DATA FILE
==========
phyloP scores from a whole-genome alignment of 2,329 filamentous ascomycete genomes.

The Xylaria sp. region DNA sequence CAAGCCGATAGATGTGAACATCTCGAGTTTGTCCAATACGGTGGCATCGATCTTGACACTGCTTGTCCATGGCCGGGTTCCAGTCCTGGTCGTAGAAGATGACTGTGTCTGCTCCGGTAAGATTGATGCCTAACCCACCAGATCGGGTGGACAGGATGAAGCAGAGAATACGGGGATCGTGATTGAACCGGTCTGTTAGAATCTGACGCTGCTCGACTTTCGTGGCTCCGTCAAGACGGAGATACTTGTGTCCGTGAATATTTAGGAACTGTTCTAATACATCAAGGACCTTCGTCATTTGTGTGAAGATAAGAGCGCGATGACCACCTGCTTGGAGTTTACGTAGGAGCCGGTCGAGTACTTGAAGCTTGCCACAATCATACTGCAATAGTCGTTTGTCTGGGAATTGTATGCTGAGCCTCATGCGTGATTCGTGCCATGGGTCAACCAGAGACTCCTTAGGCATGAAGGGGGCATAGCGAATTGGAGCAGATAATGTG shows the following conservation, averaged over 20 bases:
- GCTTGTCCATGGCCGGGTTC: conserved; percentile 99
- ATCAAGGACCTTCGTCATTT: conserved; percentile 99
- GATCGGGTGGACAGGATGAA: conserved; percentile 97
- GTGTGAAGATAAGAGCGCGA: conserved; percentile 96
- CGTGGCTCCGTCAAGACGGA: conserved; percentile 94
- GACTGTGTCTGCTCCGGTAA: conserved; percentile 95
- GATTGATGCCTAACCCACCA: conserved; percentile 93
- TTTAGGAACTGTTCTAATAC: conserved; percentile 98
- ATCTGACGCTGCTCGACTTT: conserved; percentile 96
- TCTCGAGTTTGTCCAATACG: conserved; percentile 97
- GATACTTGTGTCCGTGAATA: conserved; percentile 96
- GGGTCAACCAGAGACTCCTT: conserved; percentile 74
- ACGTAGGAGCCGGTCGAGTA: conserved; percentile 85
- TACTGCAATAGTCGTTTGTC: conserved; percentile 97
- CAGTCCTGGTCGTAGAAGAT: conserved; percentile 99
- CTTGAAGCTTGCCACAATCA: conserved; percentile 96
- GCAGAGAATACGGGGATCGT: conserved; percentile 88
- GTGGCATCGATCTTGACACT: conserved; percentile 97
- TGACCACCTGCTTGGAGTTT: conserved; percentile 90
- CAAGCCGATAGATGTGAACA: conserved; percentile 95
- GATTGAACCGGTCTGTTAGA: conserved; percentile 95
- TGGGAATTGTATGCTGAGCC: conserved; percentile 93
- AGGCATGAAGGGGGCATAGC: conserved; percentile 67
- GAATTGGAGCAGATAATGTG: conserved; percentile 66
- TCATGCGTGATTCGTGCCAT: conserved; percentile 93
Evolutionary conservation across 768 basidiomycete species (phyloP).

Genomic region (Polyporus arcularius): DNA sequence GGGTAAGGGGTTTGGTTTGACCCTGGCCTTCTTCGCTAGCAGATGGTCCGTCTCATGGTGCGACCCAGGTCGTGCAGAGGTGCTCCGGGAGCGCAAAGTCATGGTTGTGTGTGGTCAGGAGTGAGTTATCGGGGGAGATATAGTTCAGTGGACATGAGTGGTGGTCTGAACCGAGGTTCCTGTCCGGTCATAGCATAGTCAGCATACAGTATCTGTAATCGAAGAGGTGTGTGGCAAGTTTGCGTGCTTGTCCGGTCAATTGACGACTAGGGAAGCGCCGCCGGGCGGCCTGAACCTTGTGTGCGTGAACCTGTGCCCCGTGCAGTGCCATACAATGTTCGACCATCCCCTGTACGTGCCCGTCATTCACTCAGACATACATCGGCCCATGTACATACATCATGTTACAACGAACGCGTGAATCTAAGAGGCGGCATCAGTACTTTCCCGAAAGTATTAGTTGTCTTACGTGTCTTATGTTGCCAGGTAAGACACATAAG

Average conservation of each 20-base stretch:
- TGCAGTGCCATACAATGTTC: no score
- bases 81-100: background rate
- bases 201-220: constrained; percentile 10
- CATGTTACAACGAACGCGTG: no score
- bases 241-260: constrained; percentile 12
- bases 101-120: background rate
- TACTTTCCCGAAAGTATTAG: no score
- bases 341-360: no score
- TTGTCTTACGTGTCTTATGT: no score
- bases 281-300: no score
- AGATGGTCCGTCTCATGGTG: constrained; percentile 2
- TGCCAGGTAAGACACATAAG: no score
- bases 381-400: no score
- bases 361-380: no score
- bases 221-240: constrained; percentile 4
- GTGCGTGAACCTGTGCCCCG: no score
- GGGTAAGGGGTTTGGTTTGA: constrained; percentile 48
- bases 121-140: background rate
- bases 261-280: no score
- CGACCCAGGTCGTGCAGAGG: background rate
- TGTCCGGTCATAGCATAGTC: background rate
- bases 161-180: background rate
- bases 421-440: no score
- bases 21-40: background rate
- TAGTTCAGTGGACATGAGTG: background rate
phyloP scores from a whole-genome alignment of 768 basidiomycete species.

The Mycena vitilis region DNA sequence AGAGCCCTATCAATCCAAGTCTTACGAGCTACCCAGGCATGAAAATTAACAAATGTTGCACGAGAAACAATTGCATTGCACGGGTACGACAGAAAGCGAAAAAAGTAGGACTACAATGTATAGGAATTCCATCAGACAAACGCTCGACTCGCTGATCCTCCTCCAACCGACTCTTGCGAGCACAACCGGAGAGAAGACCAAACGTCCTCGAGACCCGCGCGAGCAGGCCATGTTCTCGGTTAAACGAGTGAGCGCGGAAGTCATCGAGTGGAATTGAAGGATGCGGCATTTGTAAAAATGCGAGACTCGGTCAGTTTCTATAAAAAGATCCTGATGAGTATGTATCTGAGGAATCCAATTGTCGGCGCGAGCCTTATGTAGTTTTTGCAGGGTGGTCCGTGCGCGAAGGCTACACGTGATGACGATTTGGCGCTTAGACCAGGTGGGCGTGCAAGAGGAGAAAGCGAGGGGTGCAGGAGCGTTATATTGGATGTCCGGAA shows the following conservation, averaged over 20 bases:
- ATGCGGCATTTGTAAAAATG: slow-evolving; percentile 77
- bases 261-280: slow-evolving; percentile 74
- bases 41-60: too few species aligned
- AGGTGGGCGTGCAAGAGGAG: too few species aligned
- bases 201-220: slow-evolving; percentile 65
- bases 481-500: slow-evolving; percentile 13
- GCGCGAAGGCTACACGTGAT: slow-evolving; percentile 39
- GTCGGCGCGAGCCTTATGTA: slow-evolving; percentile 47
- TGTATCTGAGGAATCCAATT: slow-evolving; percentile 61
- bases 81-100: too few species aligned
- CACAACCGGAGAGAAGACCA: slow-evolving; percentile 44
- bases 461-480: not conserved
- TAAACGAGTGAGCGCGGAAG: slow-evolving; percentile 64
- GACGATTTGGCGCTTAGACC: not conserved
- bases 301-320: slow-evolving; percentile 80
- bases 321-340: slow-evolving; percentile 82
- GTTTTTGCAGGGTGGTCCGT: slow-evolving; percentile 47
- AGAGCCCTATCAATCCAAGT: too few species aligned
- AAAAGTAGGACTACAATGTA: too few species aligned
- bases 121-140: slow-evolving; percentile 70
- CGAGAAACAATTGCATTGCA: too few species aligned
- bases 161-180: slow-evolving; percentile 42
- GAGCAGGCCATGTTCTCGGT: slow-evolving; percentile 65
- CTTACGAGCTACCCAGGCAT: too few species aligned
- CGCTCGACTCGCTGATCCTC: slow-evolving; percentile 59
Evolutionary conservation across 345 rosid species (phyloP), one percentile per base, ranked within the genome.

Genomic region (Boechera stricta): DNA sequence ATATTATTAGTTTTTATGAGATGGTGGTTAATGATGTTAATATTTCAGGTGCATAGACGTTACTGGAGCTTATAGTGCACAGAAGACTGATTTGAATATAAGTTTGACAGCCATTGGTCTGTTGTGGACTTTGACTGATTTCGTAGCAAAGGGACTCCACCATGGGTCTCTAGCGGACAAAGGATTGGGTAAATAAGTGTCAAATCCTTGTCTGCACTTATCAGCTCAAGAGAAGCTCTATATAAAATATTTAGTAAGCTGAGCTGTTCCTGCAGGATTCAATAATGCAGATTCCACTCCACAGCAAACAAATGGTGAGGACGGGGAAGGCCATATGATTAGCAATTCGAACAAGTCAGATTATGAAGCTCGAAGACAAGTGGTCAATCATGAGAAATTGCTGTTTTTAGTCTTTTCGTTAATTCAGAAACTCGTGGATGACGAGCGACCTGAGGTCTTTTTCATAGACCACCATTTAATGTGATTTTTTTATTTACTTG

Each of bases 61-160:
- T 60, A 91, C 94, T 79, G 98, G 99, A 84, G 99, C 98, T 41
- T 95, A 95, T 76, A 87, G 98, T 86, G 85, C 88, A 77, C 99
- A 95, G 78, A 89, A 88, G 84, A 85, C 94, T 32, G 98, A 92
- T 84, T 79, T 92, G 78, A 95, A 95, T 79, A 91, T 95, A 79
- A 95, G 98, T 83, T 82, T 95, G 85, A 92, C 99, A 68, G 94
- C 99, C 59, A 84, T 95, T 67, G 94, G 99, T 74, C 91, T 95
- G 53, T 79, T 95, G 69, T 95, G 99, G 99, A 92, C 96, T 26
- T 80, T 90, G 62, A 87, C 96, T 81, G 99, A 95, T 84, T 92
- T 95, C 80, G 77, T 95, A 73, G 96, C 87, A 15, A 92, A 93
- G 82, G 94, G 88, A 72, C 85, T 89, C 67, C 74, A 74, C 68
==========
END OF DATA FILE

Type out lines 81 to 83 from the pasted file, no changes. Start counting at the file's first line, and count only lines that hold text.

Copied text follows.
- CTTACGAGCTACCCAGGCAT: too few species aligned
- CGCTCGACTCGCTGATCCTC: slow-evolving; percentile 59
Evolutionary conservation across 345 rosid species (phyloP), one percentile per base, ranked within the genome.